By Dr. W. Gifford Jones
May 13, 2007
An English proverb cautions that "It is the unexpected that always happens". No doubt people looking back on their life can recall several of those unexpected and unpleasant events. But how often do unexpected events happen in surgery?
Today an increasing number of people face hip and knee replacement operations.
They're often concerned about the pain following surgery and long sessions of physiotherapy to recover joint mobility. But how many think of coronary attack after the operation?
Dr. Justin de Beer is an orthopedic surgeon at the Henderson site of Hamilton Health Services in Hamilton, Ontario. He and his colleagues recently reported to the Canadian Orthopedic Association that a worrying number of hip and knee replacement patients suffered a heart attack following this operation.
The majority of these coronary attacks occurred within three to five days of the replacement. And 29 percent of patients had no previous history of heart disease.
To obtain this information Dr. de Beer and his colleagues analyzed 3,471 hip and knee replacements performed at their hospital from 1998 to 2003. They found that 63 patients had suffered a heart attack (1.8 percent) and seven patients (11 percent ) had died. He speculated that since daily electrocardiograms and blood studies had not been done, some patients might have had silent myocardial infarctions without their knowledge.
Another study known as POISE (Peri-Operative Ischemic Evaluation) shows a 12 percent rate of silent myocardial infarction after surgery for non-cardiac conditions. Moreover, 60 percent of these patients experienced another major cardiac event within the next six months.
These findings are, to say the least, startling. They show that a significant number of people entering hospital for a hip or knee replacement get more than they bargained for.
Several other studies show there's always a significant downside to elective surgical procedures. For instance, last year the Canadian Medical Association Journal reported that major cardiac problems occur in 1.4 percent of patients over 50 years of age who have surgery for non-cardiac reasons. Of the patients who suffered a heart attack up to 25 per cent died. And for those who had a cardiac arrest during surgery 65 per cent died.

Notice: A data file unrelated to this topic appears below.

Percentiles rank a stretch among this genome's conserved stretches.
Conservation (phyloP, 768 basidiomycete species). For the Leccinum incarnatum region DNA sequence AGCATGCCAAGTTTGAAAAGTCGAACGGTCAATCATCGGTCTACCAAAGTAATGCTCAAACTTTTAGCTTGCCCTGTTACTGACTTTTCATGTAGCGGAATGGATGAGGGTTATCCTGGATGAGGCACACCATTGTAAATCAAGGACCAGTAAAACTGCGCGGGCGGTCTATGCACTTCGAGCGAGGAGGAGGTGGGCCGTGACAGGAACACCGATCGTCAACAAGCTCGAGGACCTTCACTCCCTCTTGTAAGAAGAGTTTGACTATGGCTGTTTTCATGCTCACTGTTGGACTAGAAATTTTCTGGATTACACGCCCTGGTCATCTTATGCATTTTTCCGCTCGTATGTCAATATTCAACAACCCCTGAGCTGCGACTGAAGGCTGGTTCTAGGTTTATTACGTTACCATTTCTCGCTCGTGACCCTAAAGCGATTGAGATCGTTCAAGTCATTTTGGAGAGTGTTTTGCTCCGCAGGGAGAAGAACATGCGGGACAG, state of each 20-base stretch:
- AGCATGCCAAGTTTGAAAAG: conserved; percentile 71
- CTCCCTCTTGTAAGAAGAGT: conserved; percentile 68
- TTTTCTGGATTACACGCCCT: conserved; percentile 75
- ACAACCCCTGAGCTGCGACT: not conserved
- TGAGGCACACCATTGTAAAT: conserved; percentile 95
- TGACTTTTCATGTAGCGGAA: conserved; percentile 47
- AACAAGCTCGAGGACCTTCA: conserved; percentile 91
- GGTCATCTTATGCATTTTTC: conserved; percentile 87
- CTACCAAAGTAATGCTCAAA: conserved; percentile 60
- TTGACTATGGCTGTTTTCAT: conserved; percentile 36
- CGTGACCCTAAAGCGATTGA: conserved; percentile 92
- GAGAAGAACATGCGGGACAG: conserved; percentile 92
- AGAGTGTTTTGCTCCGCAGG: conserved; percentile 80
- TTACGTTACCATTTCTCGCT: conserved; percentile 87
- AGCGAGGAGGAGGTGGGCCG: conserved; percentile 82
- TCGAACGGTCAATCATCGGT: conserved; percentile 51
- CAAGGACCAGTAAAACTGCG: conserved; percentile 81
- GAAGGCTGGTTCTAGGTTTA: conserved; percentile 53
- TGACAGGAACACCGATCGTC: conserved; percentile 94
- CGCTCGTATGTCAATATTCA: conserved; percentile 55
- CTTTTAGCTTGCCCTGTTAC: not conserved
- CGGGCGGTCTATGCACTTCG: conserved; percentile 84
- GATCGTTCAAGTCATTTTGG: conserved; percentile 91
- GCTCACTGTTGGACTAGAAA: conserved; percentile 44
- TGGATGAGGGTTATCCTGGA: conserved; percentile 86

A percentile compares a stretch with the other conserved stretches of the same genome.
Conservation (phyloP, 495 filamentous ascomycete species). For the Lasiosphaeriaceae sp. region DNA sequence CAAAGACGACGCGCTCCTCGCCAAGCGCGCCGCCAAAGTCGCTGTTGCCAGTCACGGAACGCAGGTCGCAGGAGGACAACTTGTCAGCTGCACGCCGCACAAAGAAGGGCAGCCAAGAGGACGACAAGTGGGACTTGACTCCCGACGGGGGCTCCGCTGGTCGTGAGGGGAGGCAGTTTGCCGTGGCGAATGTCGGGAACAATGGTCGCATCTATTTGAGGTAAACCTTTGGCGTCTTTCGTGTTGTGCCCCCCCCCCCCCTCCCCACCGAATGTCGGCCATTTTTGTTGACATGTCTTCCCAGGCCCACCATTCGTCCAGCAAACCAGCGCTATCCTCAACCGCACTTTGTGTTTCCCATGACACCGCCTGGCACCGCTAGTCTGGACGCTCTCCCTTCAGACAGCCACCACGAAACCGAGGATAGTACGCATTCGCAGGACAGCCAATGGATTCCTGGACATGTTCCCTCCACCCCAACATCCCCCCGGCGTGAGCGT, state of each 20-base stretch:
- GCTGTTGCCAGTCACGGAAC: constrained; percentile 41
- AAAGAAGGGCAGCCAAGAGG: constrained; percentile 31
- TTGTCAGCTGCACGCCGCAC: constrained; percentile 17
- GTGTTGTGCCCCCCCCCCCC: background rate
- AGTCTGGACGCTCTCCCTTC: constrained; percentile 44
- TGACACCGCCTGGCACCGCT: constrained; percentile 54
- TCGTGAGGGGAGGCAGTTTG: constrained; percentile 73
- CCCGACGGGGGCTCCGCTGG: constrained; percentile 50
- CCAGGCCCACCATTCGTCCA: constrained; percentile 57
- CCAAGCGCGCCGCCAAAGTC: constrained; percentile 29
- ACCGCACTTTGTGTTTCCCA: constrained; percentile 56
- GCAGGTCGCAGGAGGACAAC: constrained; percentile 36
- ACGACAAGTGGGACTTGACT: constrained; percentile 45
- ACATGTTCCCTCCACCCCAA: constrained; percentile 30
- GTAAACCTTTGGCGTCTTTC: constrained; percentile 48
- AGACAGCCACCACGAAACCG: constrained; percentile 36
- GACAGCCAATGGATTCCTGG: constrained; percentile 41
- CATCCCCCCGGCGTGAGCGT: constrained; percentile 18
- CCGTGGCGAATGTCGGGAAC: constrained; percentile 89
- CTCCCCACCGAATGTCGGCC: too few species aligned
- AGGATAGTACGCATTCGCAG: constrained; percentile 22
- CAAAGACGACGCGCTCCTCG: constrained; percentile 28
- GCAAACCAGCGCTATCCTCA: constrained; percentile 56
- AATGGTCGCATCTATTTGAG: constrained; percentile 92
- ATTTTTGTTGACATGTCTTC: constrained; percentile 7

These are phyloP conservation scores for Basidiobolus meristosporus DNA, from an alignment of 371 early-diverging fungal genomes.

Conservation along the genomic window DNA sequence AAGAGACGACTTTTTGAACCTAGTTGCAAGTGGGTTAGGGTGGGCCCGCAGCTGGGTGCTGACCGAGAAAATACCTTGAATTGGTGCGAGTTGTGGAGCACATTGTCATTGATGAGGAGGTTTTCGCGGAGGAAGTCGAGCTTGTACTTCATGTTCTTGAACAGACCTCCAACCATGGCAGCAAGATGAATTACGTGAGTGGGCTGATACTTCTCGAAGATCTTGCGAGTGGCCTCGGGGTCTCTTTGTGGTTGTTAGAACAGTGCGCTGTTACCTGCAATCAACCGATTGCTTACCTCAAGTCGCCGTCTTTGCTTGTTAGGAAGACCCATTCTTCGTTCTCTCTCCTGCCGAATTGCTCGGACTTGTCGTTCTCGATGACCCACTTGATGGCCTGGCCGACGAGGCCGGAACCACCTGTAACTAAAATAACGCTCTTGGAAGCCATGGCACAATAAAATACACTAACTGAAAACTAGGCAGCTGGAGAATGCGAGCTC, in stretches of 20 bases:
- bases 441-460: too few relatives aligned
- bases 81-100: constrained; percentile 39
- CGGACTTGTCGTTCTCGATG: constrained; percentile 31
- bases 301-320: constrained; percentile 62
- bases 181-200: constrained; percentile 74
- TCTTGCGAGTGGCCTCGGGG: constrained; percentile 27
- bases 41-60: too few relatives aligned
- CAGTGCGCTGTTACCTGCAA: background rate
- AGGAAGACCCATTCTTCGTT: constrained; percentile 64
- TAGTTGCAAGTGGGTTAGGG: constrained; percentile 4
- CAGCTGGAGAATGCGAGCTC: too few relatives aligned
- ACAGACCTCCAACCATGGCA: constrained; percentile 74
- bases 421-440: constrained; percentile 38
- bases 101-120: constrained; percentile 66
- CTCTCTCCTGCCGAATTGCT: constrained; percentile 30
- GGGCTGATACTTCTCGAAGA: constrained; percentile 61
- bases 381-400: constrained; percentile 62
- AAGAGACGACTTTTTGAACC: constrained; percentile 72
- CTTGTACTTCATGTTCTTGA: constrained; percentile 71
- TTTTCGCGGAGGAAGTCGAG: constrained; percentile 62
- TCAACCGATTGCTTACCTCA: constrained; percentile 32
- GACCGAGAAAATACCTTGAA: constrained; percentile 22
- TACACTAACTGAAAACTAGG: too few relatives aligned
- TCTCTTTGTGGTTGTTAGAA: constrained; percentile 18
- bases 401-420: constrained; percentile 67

Looking at this problem from a worldwide standpoint the figures are more shocking. Of the 100 million operations done for non-cardiac reasons over 900,000 patients died from heart attack, suffered a non-fatal coronary or had a non-fatal cardiac arrest during surgery.
It's strange that researchers did not also include smoking when calculating the risk of these procedures. Certainly being a smoker would also increase the chance of cardiovascular problems.
But why are so many patients developing heart problems? For one thing patients undergoing hip and knee surgery are not kids. One study showed that patients at greatest risk for either an actual heart attack or a silent one are over the age of 70, obese, suffering from diabetes or have both a hip and knee replacement done at the same time.
These events happen because the replacement of joints subjects the body to extreme stress. This triggers a host of physiological changes, increasing the risk of a fatal blood clot.
It's obvious one shouldn't agree to the risk of this operation unless the joint is causing significant pain and disability. And the question is how many patients would defer hip or knee surgery if they fully understood these risks?
I suspect more patients would conclude that their pain and disability was not quite as bad as they thought. But today replacements have become so commonplace, patients tend to underestimate the possibility of unexpected events while getting a new joint.
"Why are you having a hip replacement?" I recently asked a patient. She had consulted me for an entirely different problem and happened to mention the prospective surgery. But I noticed she had little difficulty walking into the office and I wondered if she fully understood all the implications of this operation.
First impressions always linger. As a young medical student at The Harvard Medical School I witnessed the first hip replacement. I decided then that it was not a minor procedure. I have not now changed my mind.
W. Gifford-Jones M.D is the pen name of Dr. Ken Walker graduate of Harvard. Dr. Walker's website is: Docgiff.com
My book, �90 + How I Got There� can be obtained by sending $19.95 to:
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